The novel features which are characteristic of my invention are set forth in the appended claims. The invention itself, however, will best be understood by reference to the following more detailed description when considered in connection with the accompanying drawing in which Fig. 1 is a perspective view, partly broken away to show the lamina beneath and adjacent to the top or surface lamina, of a spinnerette insert embodying my invention;

Fig. 2 is an elevational view of two of the lamina of the insert shown in Fig. 1, the lower lamina of the figure being shown as having been rotated 45, in the plane of lamination, with respect to the lamina shown in the upper part of the figure;

Fig. 3 is a sectional view of a spinnerette assembly embodying the invention and illustrating somewhat schematically the tortuous flow of spinning solution through the spinnerette and spinnerette insert; and

Fig. 4 is a side view showing somewhat schematically a spinnerette assembly of the invention provided with a header, and the use of the same in the formation of filaments.

It will be understood by those skilled in the art that the various figures of the drawing are merely illustrative of structures or apparatus embodying my invention, and that many modifications thereof are possible without in any way departing from the spirit and scope of the invention.

Referring to the drawing and more particularly to Fig. 1 thereof, there is shown a spinnerette insert 10 comprising superimposed laminae of porous fabric woven from relatively hard filamentary material which is resistant to attack by hot spinning solution passing through said spinnerette when it is in use. Depending upon the composition of the particular spinning solution employed, the fabric may be woven from filaments of wire, more particularly stainless steel wire, or from filaments of nylon, glass, polyethylene, polytetrafluoroethylene, polychlorotrifluoroethylene, polyvinylidene chloride, polymerized ethylene terephthalate or other available filamentary material having the aforementioned physical properties. Preferably the chosen material is one which also is a good heat condoctor, and hence fabric made of copper wire advantageously can be used if it is unattached by, and has no harmful elfect upon, the particular spinning solution employed. By using laminae of fabric which is a good heat conductor in the construction of the insert, the insert facilitates better heat conductivity within the spinning solution or dope that is in the cup of the spinnerette during use of the device and assists in equalizing the temperature of the aforesaid dope, with obvious advantages.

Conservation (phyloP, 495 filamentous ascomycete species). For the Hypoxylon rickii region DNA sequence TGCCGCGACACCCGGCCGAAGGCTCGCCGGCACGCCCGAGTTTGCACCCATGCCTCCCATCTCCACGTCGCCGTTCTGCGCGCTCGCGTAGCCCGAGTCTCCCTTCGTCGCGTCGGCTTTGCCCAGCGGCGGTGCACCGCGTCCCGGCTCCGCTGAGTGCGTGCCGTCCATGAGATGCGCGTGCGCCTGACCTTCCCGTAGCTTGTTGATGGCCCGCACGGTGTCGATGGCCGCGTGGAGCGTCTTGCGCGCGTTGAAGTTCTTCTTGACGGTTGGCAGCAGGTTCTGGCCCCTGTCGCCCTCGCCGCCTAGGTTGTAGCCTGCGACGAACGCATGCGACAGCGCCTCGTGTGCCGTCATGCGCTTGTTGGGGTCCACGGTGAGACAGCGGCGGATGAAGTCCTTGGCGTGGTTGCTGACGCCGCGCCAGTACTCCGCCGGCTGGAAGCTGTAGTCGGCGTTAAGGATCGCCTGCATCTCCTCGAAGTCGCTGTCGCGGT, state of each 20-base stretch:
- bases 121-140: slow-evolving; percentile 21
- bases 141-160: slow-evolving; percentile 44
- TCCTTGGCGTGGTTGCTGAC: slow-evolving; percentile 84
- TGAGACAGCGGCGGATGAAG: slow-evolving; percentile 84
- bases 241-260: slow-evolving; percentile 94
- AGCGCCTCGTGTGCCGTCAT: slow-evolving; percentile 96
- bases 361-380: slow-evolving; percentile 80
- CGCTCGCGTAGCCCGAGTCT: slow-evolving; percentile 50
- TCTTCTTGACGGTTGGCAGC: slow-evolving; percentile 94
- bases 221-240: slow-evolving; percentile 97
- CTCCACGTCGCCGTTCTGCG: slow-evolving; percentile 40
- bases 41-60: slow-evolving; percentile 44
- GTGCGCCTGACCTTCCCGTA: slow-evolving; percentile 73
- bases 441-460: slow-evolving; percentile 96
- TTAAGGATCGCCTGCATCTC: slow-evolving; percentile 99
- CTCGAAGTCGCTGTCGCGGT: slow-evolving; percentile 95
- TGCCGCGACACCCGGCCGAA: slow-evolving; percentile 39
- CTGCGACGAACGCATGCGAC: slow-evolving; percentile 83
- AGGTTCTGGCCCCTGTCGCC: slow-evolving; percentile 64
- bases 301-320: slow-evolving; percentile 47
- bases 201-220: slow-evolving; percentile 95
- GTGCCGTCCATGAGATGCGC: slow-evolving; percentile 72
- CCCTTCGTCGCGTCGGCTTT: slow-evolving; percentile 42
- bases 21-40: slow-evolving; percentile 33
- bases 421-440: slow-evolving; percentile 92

In Fig. l are shown the top or surface lamina 12 and the next lower layer or lamina 14 which is in contact with 12, followed by a plurality of other superimposed, contacting laminae. lamina 14 is rotated (the rotation having been effected before the laminae are united), in the plane of lamination, about 45 with respect to the contacting superimposed lamina 12. This rotation (clockwise or counterclockwise) can be varied as desired or as conditions may require, e. g., from to 80", but it may be even'more or less provided that the desired tortuous flow thereby is obtained. Alternate laminae, which may be in the form of disks (e. g., disks of wire screening), are similarly rotated in the plane of lamination with respect to the contacting superimposed lamina. The alternate laminae, specifically disks (that is, laminae or disks after the first lamina or disk of the insert), need not each be rotated to the same degree, but it is generally desirable to follow a definite predetermined pattern of rotation in order to assure uniformity of results from the use of the inserts.

The laminae can be united together to form the insert by various means such as have been mentioned hereinbefore. One suitable method of forming an insert from Type 316 stainless steel wire cloth is described below. This cloth was 12 x 12 mesh, and was formed of wire which was 0.033 inch in diameten'with 0.051 inch openings.

Seven disks of the above-described cloth or screening were clamped together between two steel plates by drawing them together with four bolts and nuts. The disks were assembled, prior to clamping, so that alternate laminae were rotated, in the plane of lamination, about 45 with respect to the contacting superimposed lamina. The surfaces of the steel end plates which contacted the top and bottom lamina were coated with an aqueous paste of a refractory cement, prior to assembling and clamping the disks together, in order to prevent sintering of the outside screens to the end plates. Any refractory cement or refractory bonding mortar which is unaffected at the sintering temperature can be used, e. g., silica, alumina, ground refractory fire brick, etc., in paste or other suitable form. The clamped assembly was heated in a small furnace in a hydrogen atmosphere at 2200 F. for 30 minutes, after which the assembly was removed from the furnace and quenched in cold mineral oil. After unclamping, it was noted that a rigid, porous, unitary structure of disks, sintered together, had been formed.